Trans-membrane proteins represent a significant portion of the proteins expressed by cells. The expression of proteins in vitro, however, remains a challenge. Numerous expression approaches have been developed with cell free expression (CFE) being one of the most promising. CFE is based on a transcription-translation system that has been extracted from E. coli bacteria. Adding the desired DNA allows expression of a selected protein, and in the presence of phospholipids the expression of trans-membrane proteins becomes possible. In order to express trans-membrane proteins in a closed native environment, the cell free system (CFS) is encapsulated with a phospholipid bilayer, creating an artificial cell. To verify protein expression, AquaporinZ (AqpZ), a well-known trans-membrane protein tagged with a green fluorescent protein (eGFP), was used so the expressed proteins could be seen under a fluorescent microscope. These artificial cells will serve as an experimental platform for testing the viability of the expressed trans-membrane proteins. If the cells can be fused to the surface of the slide using the well known streptavidin-biotin bond without bursting, the environment surrounding the synthetic cells can be changed to test the endurance of the synthetic cells and the function of the AquaporinZ proteins.
(1)Department of Physics, University of Dallas, Irving TX 75019, USA
(2)Department of Physics and Astronomy, University of Kentucky, Lexington, KY 40506, USA
(3)Department of Physics, United States Naval Academy, Annapolis MD 21402, USANeutron elastic and inelastic scattering angular distributions from NatFe and 23Na at incident neutron energies of 3.57 and 3.81 MeV have been measured at the University of Kentucky 7 MV Van de Graaff laboratory using neutron time-of-flight techniques. The neutron beam was produced using the 3H(p,n)3He reaction. The scattered neutrons were detected at angles between 20 and 150 degrees in 10 degree intervals with a deuterated benzene detector located approximately 3 m from the scattering samples. Neutron scattering differential cross sections were deduced. These cross sections and their uncertainties are important for understanding neutron-induced reactions in fission reactors and are important for fission reactor criticality calculations.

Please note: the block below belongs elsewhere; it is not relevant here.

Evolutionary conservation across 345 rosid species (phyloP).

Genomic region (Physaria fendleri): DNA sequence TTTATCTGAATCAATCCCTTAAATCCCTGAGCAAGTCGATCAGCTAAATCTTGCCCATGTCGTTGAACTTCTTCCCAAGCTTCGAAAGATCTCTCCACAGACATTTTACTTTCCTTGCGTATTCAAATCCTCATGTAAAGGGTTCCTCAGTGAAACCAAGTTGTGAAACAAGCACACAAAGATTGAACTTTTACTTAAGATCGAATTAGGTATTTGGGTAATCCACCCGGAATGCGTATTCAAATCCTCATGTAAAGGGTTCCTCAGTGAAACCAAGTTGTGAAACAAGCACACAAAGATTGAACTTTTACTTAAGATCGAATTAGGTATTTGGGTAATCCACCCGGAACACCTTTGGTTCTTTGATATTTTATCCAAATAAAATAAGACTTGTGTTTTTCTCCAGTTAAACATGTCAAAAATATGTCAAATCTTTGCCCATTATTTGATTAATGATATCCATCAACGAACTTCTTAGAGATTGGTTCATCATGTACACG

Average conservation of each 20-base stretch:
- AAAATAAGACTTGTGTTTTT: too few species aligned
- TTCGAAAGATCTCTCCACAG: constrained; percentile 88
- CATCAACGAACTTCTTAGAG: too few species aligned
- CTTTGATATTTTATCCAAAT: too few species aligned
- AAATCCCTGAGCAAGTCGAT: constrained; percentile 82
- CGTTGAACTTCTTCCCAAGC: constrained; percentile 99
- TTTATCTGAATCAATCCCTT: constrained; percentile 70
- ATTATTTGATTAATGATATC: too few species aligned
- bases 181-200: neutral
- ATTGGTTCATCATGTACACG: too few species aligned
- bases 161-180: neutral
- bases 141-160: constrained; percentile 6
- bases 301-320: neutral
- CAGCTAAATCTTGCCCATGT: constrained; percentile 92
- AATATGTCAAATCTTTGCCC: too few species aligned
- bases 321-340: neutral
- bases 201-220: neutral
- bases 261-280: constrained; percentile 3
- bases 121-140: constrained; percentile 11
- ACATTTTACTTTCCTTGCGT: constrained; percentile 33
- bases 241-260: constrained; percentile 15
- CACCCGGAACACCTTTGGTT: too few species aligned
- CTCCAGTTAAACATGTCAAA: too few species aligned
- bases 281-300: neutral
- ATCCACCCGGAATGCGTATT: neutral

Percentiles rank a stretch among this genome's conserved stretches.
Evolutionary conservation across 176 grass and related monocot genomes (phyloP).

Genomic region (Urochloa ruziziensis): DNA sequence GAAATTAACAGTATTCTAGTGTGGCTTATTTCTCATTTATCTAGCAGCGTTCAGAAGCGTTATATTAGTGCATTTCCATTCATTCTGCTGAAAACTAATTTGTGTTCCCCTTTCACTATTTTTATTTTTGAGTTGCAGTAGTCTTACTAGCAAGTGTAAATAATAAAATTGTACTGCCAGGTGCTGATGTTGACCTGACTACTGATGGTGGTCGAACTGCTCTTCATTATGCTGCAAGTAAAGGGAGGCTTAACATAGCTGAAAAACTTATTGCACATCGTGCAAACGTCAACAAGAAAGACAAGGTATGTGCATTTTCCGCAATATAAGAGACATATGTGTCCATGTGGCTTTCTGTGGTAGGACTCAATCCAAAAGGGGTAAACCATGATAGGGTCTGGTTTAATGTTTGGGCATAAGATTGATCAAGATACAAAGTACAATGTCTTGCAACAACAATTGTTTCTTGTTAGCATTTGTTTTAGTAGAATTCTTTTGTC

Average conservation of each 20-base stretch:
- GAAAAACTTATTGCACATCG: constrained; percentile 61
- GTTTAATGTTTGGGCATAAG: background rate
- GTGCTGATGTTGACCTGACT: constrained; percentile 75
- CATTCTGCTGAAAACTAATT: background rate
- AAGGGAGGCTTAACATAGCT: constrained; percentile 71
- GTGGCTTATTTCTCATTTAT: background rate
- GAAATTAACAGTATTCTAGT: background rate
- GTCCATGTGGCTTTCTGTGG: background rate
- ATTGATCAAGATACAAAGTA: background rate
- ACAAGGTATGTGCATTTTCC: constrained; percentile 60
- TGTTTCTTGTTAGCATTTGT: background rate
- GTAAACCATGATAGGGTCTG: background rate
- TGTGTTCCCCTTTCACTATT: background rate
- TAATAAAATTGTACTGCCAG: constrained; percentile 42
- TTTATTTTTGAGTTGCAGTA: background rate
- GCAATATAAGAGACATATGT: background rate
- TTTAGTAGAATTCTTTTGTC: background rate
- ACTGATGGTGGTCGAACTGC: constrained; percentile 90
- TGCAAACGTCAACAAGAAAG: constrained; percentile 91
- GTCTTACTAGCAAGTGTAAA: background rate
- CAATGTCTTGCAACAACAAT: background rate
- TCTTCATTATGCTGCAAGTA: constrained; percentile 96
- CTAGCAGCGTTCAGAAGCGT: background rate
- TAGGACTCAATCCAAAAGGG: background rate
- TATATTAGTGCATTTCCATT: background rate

Kyle Meziere, Su Uma Type Dwarf Nova J1625
Observation and Analysis of J1625 +1203
Lyle Mezier, Richard Olenick, and Jared Rovny, University of Dallas, Irina Voloshina and Vladimir Metlov, Sternberg Astronomical Institute
We observed and classied the object, J1625 +1203, in July 2010, which was discovered by the Catalina Real Time Sky Survey. Observations of this cataclysmic variable star were made over a two week period using the 60 cm telescope at the Sternberg Institute Crimean Observatory in Nauchny, Ukraine. A total of eight nights of professional grade data was collected, which was then processed and analyzed. The light curves obtained are characteristic of a Su UMa type dwarf novae undergoing a super hump outbursts. The super hump and orbital periods were calculated from the data and they further support the classifcation of J1625 as an SU UMa type dwarf nova. Data and characteristics of this object will be presented.